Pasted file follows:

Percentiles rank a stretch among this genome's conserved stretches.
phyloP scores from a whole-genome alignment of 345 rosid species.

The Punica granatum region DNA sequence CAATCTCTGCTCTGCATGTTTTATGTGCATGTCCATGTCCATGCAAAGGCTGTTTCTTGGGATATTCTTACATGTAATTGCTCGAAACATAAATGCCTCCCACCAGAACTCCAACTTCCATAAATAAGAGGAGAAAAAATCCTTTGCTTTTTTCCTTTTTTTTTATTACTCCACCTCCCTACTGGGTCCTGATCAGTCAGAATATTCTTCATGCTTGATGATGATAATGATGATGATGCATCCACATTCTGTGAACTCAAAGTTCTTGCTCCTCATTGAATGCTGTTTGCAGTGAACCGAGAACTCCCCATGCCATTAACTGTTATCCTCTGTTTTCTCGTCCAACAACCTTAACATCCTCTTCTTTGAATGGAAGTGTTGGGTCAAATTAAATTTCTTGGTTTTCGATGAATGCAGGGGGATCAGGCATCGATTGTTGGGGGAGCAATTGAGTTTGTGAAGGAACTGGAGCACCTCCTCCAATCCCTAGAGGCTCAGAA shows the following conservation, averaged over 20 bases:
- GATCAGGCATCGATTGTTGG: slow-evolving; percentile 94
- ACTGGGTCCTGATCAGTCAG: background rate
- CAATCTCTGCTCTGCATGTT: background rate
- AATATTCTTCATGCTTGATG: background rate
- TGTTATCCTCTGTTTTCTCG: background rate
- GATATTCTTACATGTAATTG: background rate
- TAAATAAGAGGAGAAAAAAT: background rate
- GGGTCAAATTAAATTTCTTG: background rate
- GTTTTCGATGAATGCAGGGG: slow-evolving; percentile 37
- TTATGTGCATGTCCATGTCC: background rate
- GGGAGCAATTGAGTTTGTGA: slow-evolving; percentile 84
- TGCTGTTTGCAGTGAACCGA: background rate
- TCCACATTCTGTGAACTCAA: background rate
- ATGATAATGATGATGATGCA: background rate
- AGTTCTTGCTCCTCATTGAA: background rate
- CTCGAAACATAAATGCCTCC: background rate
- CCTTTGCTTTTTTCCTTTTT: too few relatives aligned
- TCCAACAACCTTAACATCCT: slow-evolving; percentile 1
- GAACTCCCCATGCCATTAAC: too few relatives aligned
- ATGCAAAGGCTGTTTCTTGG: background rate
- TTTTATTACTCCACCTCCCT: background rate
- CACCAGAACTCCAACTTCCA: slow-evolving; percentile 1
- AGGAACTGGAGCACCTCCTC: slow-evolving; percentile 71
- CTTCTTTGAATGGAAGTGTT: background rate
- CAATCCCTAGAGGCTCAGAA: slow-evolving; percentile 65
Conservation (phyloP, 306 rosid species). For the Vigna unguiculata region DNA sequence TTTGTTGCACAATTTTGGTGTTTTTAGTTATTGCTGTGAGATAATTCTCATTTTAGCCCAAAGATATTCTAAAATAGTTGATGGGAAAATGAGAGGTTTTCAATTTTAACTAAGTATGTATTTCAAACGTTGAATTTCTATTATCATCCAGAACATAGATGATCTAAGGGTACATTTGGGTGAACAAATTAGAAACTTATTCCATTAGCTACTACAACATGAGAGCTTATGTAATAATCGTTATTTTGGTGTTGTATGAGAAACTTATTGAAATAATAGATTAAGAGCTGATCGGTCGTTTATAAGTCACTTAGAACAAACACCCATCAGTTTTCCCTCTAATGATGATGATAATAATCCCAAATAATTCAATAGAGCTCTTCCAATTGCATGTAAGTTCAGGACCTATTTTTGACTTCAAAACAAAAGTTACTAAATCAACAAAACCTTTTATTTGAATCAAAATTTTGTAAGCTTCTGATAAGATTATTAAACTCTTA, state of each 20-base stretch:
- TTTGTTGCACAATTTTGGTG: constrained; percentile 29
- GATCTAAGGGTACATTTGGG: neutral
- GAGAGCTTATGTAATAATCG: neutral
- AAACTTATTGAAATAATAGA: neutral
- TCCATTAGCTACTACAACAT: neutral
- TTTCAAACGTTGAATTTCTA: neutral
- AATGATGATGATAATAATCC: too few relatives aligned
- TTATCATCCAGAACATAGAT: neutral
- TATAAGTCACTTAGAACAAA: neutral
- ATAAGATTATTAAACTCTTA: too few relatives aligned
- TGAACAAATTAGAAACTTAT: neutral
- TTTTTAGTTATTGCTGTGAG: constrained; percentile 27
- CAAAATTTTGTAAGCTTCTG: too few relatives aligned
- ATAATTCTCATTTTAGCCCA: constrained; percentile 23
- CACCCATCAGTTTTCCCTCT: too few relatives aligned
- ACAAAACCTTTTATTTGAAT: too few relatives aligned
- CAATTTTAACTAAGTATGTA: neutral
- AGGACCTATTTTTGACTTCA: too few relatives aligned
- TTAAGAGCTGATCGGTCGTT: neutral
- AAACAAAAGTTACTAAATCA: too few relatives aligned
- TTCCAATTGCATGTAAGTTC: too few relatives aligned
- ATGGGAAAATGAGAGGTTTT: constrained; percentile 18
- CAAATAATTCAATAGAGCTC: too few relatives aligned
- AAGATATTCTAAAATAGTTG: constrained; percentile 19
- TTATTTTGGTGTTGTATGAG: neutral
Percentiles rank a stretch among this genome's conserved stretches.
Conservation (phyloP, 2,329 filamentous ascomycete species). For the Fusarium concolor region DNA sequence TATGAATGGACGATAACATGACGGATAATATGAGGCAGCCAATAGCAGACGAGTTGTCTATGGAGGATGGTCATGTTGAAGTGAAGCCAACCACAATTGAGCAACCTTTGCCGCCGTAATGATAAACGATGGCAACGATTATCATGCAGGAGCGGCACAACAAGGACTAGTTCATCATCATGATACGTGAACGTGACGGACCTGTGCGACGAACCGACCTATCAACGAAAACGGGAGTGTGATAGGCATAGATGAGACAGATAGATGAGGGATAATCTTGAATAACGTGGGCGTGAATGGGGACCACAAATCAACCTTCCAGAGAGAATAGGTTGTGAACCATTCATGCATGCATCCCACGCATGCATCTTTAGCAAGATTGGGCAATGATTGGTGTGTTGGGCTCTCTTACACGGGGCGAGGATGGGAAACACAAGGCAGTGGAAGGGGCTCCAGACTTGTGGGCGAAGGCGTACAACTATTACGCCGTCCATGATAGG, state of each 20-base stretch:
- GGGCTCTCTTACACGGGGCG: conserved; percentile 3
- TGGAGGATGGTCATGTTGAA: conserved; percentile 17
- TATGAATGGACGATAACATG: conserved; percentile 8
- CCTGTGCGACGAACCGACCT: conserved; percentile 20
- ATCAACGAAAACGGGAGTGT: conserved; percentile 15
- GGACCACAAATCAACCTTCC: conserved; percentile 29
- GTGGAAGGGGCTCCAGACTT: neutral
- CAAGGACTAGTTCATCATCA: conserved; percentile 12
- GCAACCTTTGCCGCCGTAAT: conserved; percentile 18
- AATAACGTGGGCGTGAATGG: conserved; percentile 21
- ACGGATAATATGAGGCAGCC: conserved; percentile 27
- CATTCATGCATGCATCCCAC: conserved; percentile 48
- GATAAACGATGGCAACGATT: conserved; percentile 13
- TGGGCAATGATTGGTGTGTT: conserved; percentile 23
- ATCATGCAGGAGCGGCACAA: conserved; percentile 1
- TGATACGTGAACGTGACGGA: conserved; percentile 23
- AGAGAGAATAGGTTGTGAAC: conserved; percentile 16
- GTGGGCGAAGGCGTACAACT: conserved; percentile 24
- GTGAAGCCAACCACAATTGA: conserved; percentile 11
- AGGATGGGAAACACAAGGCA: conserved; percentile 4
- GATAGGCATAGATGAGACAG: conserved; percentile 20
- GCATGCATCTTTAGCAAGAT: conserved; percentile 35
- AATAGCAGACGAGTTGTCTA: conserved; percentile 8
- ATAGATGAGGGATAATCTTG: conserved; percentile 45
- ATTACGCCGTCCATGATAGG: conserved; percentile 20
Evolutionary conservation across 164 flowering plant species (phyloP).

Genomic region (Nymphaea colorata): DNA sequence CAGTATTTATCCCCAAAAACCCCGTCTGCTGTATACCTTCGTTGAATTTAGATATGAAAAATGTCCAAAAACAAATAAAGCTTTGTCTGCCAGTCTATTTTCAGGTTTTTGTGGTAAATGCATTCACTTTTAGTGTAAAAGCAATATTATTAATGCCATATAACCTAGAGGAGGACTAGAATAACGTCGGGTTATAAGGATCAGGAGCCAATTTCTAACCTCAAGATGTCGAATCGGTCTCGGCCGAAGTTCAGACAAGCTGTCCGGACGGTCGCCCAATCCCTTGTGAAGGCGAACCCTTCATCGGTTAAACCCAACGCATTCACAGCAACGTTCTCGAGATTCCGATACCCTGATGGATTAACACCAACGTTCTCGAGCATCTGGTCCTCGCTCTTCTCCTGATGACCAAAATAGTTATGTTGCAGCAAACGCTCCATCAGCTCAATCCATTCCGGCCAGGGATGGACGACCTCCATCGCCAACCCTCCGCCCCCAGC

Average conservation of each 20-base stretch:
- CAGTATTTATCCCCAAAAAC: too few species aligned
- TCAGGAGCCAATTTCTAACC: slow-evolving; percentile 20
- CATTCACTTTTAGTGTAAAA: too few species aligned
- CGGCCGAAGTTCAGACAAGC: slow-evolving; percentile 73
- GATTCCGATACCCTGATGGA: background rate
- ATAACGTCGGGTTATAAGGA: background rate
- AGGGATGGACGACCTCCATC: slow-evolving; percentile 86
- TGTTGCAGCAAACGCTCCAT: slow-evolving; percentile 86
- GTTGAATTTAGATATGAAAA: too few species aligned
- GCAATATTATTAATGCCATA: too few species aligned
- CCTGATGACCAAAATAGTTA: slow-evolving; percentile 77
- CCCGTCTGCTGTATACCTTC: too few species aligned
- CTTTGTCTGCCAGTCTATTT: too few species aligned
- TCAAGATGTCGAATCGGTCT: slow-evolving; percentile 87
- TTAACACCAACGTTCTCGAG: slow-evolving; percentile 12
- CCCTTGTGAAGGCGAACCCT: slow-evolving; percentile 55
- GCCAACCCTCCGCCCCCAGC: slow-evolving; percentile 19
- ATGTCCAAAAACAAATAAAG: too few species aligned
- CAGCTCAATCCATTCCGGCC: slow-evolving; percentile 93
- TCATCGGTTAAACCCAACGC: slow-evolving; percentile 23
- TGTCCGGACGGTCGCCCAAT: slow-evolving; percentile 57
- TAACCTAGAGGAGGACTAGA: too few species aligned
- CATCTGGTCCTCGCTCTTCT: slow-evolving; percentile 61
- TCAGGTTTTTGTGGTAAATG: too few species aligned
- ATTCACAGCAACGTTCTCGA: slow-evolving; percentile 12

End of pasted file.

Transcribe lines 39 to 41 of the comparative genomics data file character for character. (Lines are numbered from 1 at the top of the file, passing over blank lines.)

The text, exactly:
- ATAAGATTATTAAACTCTTA: too few relatives aligned
- TGAACAAATTAGAAACTTAT: neutral
- TTTTTAGTTATTGCTGTGAG: constrained; percentile 27